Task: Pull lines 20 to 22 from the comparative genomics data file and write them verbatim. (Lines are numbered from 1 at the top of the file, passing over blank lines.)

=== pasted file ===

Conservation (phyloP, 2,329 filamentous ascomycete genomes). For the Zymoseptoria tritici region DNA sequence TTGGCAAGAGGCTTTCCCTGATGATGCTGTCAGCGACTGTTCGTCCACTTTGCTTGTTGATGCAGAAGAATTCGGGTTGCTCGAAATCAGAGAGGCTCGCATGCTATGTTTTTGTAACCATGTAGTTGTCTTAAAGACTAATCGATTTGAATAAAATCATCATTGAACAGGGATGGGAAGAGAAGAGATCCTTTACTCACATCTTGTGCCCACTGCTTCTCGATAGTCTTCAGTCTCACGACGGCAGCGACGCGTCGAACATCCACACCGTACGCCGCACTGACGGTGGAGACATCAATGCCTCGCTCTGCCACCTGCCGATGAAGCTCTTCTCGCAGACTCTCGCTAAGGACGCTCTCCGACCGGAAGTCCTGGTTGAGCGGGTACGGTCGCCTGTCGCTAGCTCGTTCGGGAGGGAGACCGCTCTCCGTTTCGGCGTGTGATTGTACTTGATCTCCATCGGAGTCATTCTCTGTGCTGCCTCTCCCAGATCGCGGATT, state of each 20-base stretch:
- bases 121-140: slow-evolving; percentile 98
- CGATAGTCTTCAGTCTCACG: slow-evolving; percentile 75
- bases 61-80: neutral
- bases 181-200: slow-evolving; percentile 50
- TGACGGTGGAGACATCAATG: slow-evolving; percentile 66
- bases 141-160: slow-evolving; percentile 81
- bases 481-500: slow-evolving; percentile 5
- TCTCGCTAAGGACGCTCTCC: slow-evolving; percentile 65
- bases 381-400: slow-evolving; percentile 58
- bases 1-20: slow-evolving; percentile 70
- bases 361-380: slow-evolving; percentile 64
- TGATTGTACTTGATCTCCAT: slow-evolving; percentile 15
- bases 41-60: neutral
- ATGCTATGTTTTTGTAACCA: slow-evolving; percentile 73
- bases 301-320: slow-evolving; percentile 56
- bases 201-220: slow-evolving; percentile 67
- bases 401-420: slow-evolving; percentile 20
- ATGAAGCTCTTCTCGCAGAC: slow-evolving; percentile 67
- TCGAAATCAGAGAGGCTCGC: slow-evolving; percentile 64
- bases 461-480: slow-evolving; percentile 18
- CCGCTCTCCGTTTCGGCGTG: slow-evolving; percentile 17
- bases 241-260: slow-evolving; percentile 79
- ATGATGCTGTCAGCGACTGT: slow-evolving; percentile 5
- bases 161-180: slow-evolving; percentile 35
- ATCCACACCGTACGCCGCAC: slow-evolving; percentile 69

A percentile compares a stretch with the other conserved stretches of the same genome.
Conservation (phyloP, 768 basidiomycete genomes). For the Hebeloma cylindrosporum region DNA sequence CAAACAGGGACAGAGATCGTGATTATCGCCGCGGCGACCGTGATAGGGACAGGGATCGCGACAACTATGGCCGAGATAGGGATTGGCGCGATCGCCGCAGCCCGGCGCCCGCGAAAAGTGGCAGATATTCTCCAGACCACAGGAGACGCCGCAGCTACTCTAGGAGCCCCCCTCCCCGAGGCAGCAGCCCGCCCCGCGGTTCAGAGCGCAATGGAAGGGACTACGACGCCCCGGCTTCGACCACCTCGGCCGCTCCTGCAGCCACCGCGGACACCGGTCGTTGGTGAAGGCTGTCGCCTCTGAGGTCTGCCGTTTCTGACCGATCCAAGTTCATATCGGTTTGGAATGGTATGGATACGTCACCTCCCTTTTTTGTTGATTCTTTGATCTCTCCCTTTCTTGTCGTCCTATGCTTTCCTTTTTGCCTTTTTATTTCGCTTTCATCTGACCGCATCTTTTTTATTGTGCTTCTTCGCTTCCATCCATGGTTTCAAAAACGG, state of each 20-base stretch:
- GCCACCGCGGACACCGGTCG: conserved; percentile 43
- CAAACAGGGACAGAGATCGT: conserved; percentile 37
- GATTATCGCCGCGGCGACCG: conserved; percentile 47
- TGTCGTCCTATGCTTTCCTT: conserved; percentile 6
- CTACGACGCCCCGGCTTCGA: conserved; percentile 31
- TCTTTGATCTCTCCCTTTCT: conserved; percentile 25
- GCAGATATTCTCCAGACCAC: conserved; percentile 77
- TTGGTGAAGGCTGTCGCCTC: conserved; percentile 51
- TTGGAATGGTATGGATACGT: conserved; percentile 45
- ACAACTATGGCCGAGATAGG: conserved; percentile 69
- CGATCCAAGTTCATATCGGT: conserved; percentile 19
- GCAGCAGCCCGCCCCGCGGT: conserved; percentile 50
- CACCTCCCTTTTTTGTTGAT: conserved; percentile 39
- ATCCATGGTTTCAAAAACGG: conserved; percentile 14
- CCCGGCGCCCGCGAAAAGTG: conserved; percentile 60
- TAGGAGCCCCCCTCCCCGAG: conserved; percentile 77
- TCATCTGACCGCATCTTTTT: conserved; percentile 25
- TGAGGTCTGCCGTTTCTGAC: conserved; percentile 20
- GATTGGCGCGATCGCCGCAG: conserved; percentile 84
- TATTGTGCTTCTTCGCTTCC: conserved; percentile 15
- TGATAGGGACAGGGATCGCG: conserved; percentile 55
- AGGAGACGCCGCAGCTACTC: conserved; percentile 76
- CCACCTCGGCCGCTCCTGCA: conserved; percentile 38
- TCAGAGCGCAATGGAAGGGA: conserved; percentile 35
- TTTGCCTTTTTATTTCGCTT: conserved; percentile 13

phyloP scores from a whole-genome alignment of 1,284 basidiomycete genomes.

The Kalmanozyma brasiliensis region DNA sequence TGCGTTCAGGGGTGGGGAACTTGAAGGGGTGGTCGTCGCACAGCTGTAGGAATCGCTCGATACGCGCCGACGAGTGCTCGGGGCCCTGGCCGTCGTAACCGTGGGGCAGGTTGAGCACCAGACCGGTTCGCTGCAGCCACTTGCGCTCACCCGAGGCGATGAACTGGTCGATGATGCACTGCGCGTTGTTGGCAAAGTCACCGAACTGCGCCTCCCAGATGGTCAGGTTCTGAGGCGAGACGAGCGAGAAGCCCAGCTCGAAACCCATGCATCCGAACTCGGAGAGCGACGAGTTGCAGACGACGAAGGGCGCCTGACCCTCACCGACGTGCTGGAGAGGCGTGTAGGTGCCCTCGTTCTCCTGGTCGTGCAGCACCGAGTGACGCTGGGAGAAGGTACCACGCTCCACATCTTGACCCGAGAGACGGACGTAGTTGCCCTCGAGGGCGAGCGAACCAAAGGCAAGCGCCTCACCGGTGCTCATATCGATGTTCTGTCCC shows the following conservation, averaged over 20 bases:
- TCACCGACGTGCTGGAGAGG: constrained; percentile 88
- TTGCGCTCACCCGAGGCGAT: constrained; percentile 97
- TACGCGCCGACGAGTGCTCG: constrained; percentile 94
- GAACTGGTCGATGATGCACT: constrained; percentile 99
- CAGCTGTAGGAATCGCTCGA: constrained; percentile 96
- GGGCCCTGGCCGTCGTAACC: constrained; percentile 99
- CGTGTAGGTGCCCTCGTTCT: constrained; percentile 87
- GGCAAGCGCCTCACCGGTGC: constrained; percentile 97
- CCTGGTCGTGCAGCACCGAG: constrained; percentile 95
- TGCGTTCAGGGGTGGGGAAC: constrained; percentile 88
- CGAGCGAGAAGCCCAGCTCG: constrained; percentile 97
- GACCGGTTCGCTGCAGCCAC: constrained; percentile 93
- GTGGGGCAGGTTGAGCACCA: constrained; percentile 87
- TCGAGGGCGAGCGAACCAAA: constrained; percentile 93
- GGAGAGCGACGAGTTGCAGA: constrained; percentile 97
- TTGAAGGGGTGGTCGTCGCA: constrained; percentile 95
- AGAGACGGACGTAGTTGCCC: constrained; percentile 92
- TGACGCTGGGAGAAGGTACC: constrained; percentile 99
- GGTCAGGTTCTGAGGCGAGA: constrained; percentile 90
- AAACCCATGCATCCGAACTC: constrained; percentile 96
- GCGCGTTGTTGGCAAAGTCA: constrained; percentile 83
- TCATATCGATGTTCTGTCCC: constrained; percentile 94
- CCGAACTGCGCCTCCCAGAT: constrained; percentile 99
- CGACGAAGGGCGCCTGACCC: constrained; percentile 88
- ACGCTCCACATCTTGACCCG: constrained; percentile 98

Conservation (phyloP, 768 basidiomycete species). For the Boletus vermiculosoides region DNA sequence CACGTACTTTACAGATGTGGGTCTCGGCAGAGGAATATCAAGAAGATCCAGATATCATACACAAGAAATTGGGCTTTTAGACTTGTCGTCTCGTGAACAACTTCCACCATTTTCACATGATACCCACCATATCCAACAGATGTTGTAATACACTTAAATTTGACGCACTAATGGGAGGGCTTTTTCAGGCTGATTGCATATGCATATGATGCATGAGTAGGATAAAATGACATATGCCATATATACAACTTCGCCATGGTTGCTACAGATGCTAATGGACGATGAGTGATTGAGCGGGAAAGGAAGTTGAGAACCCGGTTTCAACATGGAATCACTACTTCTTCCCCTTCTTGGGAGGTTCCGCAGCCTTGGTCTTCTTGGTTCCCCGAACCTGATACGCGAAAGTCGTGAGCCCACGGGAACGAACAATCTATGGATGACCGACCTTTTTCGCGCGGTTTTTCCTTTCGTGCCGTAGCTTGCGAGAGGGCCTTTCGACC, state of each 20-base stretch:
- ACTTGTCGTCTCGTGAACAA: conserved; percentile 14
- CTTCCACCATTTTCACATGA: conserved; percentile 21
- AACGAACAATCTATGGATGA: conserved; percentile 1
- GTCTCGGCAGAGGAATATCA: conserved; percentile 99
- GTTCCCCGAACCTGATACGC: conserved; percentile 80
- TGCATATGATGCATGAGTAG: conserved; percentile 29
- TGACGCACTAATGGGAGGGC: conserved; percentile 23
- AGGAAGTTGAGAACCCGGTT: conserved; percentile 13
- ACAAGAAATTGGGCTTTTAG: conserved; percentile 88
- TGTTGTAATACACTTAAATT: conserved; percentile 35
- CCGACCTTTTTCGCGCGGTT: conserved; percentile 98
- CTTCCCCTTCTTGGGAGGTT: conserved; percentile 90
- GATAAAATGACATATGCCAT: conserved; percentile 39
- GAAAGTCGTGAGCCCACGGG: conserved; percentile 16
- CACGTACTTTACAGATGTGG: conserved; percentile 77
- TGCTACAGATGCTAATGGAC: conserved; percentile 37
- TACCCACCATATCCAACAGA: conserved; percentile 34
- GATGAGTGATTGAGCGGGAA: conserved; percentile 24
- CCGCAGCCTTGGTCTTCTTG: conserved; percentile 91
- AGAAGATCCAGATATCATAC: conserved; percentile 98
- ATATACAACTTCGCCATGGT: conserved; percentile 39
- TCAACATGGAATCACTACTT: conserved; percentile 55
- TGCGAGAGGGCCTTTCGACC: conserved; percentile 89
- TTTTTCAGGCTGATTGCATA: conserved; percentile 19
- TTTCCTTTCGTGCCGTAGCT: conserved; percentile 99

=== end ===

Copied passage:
- TCGAAATCAGAGAGGCTCGC: slow-evolving; percentile 64
- bases 461-480: slow-evolving; percentile 18
- CCGCTCTCCGTTTCGGCGTG: slow-evolving; percentile 17